Johannesburg 21 November 2012 – Parliament’s portfolio committee on labour has released the Employment Equity Amendment Bill (EEAB) and the Employment Services Bill for public comment. When these bills come onto law they will have a significant impact on how employers conduct their business. The public has been invited to provide written submissions on the Bills by no later than 14 December 2012.
“Among the many changes made to the current Employment Equity Act, No 55 of 1998, the EEAB introduces a new form of unfair discrimination,” says Johan Botes, Director in the Employment practice at Cliffe Dekker Hofmeyr.
“This will regulate situations where different employment conditions are applied to different employees who do the same or similar work (or work of equal value). Unless the employer can show that differences in wages or other conditions of employment are, in fact, based on fair criteria such as experience, skill and responsibility, such conduct will constitute unfair discrimination,” he explains.
Botes says that with regard to affirmative action, the Labour Department (Department) will now have increased powers to fine companies who do not comply with their employment equity obligations. The quantum of fines will be increased and may now also be determined by making reference to the employer’s annual turnover.
“Furthermore, the group of people who benefit from affirmative action will now be limited to persons who were citizens of South Africa before the democratic era (or would have been entitled to citizenship, but for the policies of apartheid), and to their descendants. This means that the employment of persons who are foreign nationals, or who have become citizens after April 1994, cannot assist employers to meet their affirmative action targets,” he explains.
Mark Meyerowitz, an Associate in the Employment practice, says that the amendments will also affect a company’s use of contract workers.
“In line with proposed amendments to the Labour Relations Act, No 66 of 1995, employees who are placed with a client by a Labour Broker for longer than six months will be deemed to be employees of the company for the purposes of affirmative action.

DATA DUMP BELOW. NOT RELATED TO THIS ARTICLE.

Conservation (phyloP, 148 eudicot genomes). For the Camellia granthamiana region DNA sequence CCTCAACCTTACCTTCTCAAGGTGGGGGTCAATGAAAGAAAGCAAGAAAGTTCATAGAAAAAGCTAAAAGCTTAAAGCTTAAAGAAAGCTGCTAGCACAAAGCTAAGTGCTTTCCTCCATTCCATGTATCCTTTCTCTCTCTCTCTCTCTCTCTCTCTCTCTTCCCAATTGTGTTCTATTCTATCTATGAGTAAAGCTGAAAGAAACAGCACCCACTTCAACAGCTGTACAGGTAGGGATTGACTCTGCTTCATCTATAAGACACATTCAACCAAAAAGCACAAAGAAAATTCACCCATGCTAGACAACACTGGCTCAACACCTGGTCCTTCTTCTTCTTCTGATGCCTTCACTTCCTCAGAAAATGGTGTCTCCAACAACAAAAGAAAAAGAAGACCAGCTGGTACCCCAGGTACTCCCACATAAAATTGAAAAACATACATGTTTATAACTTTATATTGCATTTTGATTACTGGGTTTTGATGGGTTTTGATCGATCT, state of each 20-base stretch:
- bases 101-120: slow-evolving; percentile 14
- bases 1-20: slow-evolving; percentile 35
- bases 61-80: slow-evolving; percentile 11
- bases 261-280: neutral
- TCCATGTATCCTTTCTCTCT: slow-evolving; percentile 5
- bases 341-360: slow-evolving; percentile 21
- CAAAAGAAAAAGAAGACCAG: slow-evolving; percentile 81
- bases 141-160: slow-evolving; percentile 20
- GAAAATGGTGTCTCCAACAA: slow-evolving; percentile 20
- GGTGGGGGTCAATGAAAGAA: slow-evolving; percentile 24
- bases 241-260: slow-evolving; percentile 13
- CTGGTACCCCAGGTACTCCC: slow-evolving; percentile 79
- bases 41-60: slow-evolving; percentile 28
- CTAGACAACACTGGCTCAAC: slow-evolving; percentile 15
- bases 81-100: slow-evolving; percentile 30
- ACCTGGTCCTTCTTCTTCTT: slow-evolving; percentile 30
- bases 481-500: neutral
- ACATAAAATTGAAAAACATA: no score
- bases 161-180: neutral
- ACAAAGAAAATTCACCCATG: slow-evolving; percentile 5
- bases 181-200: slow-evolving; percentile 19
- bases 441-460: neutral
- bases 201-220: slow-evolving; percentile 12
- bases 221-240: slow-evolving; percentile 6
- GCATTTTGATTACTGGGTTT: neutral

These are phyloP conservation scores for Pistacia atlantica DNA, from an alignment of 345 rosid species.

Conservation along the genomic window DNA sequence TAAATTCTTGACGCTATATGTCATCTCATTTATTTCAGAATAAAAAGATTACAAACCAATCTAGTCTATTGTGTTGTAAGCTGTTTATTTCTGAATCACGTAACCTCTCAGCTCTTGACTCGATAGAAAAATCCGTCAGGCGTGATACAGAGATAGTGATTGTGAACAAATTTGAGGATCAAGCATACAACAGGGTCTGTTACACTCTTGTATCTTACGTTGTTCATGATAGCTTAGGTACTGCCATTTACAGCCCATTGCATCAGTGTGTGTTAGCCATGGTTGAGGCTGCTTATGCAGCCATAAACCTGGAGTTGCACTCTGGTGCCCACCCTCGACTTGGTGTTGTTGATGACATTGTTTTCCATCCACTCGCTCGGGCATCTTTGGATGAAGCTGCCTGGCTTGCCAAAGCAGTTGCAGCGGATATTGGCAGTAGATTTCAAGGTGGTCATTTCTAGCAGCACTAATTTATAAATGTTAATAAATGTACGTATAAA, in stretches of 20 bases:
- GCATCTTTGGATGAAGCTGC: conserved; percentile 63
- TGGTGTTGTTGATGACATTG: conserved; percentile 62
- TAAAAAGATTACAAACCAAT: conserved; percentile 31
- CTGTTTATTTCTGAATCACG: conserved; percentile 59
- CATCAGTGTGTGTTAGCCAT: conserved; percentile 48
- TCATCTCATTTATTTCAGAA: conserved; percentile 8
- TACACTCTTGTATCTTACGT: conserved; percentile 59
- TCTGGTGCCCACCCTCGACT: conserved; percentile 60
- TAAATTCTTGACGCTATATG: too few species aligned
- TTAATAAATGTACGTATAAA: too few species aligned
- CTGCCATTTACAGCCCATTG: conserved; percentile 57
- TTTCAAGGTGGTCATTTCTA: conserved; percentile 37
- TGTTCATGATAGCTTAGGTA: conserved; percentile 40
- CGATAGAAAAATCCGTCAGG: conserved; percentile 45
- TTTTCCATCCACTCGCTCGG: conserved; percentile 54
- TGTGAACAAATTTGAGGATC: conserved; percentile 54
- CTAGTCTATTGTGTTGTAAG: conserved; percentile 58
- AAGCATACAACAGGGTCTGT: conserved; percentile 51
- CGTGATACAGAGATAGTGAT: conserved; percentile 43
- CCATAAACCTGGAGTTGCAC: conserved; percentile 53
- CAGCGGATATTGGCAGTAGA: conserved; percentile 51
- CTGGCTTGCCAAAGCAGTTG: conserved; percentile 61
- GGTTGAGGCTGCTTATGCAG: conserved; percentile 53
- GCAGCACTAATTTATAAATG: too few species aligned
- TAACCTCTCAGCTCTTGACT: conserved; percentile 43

He says that the Employment Services Bill is a new government initiative that will set up a public ’employment services agency’, and will also provide for the regulation and registration of private employment services agencies.
“These agencies are not labour brokers but institutions that will provide job seekers with certain services such as matching job seekers with available work opportunities, registering job seekers, job vacancies and facilitating other employment opportunities. The Bill will also set up a nationwide database to monitor employment and assist with government’s goal of creating more jobs, decent work and sustainable livelihoods,” Meyerowitz adds.
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Notes to editors:
Cliffe Dekker Hofmeyr is one of the largest commercial law firms in South Africa with some 115 directors/partners and 250 qualified lawyers located at offices in Johannesburg and Cape Town.
Cliffe Dekker Hofmeyr lawyers specialise in services covering the complete spectrum of business legal needs in 11 core areas of practice. The firm also has dedicated sector-led teams consisting of lawyers with experience in a wide range of industries and the public sector.
Cliffe Dekker Hofmeyr is the South African member firm of DLA Piper Group, an alliance of legal practices, which includes firms with offices around the globe that are affiliated to members of the DLA Piper Practice but are not themselves members of it.
Cliffe Dekker Hofmeyr’s Africa practice, in conjunction with DLA Piper Africa Group, is unrivalled in terms of pan-African legal services and geographical coverage.
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